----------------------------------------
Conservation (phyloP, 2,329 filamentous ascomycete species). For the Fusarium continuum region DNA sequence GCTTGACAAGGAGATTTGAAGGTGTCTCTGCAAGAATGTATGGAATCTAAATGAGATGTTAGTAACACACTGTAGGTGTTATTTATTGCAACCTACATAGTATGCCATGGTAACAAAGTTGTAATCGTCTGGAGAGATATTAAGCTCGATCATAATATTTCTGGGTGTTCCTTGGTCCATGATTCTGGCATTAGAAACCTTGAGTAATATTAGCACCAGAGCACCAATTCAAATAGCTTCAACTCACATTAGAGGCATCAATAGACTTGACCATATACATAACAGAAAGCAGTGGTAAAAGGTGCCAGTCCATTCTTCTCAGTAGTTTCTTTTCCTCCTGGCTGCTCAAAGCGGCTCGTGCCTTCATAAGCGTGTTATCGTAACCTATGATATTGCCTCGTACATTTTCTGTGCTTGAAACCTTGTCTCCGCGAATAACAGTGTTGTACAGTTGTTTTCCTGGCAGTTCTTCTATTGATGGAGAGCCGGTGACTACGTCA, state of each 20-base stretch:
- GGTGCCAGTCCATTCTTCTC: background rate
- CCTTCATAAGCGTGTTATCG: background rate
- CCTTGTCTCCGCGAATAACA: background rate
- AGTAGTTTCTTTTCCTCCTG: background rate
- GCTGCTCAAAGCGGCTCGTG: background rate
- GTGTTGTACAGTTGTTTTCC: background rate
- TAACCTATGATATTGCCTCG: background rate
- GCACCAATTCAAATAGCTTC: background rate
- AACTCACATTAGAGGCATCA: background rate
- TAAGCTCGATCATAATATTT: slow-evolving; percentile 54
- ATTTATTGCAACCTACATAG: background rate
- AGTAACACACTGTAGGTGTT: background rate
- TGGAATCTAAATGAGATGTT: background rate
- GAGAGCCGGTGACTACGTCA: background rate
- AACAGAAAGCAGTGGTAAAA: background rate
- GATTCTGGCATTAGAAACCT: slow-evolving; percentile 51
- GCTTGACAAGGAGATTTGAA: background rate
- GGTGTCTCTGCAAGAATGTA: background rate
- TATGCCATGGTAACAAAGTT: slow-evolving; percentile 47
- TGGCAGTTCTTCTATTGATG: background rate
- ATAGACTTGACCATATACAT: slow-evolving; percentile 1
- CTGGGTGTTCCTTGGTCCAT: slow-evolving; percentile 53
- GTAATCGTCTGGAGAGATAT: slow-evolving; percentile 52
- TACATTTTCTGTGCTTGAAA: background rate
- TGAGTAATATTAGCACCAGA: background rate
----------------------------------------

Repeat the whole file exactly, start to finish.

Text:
Conservation (phyloP, 2,329 filamentous ascomycete species). For the Fusarium continuum region DNA sequence GCTTGACAAGGAGATTTGAAGGTGTCTCTGCAAGAATGTATGGAATCTAAATGAGATGTTAGTAACACACTGTAGGTGTTATTTATTGCAACCTACATAGTATGCCATGGTAACAAAGTTGTAATCGTCTGGAGAGATATTAAGCTCGATCATAATATTTCTGGGTGTTCCTTGGTCCATGATTCTGGCATTAGAAACCTTGAGTAATATTAGCACCAGAGCACCAATTCAAATAGCTTCAACTCACATTAGAGGCATCAATAGACTTGACCATATACATAACAGAAAGCAGTGGTAAAAGGTGCCAGTCCATTCTTCTCAGTAGTTTCTTTTCCTCCTGGCTGCTCAAAGCGGCTCGTGCCTTCATAAGCGTGTTATCGTAACCTATGATATTGCCTCGTACATTTTCTGTGCTTGAAACCTTGTCTCCGCGAATAACAGTGTTGTACAGTTGTTTTCCTGGCAGTTCTTCTATTGATGGAGAGCCGGTGACTACGTCA, state of each 20-base stretch:
- GGTGCCAGTCCATTCTTCTC: background rate
- CCTTCATAAGCGTGTTATCG: background rate
- CCTTGTCTCCGCGAATAACA: background rate
- AGTAGTTTCTTTTCCTCCTG: background rate
- GCTGCTCAAAGCGGCTCGTG: background rate
- GTGTTGTACAGTTGTTTTCC: background rate
- TAACCTATGATATTGCCTCG: background rate
- GCACCAATTCAAATAGCTTC: background rate
- AACTCACATTAGAGGCATCA: background rate
- TAAGCTCGATCATAATATTT: slow-evolving; percentile 54
- ATTTATTGCAACCTACATAG: background rate
- AGTAACACACTGTAGGTGTT: background rate
- TGGAATCTAAATGAGATGTT: background rate
- GAGAGCCGGTGACTACGTCA: background rate
- AACAGAAAGCAGTGGTAAAA: background rate
- GATTCTGGCATTAGAAACCT: slow-evolving; percentile 51
- GCTTGACAAGGAGATTTGAA: background rate
- GGTGTCTCTGCAAGAATGTA: background rate
- TATGCCATGGTAACAAAGTT: slow-evolving; percentile 47
- TGGCAGTTCTTCTATTGATG: background rate
- ATAGACTTGACCATATACAT: slow-evolving; percentile 1
- CTGGGTGTTCCTTGGTCCAT: slow-evolving; percentile 53
- GTAATCGTCTGGAGAGATAT: slow-evolving; percentile 52
- TACATTTTCTGTGCTTGAAA: background rate
- TGAGTAATATTAGCACCAGA: background rate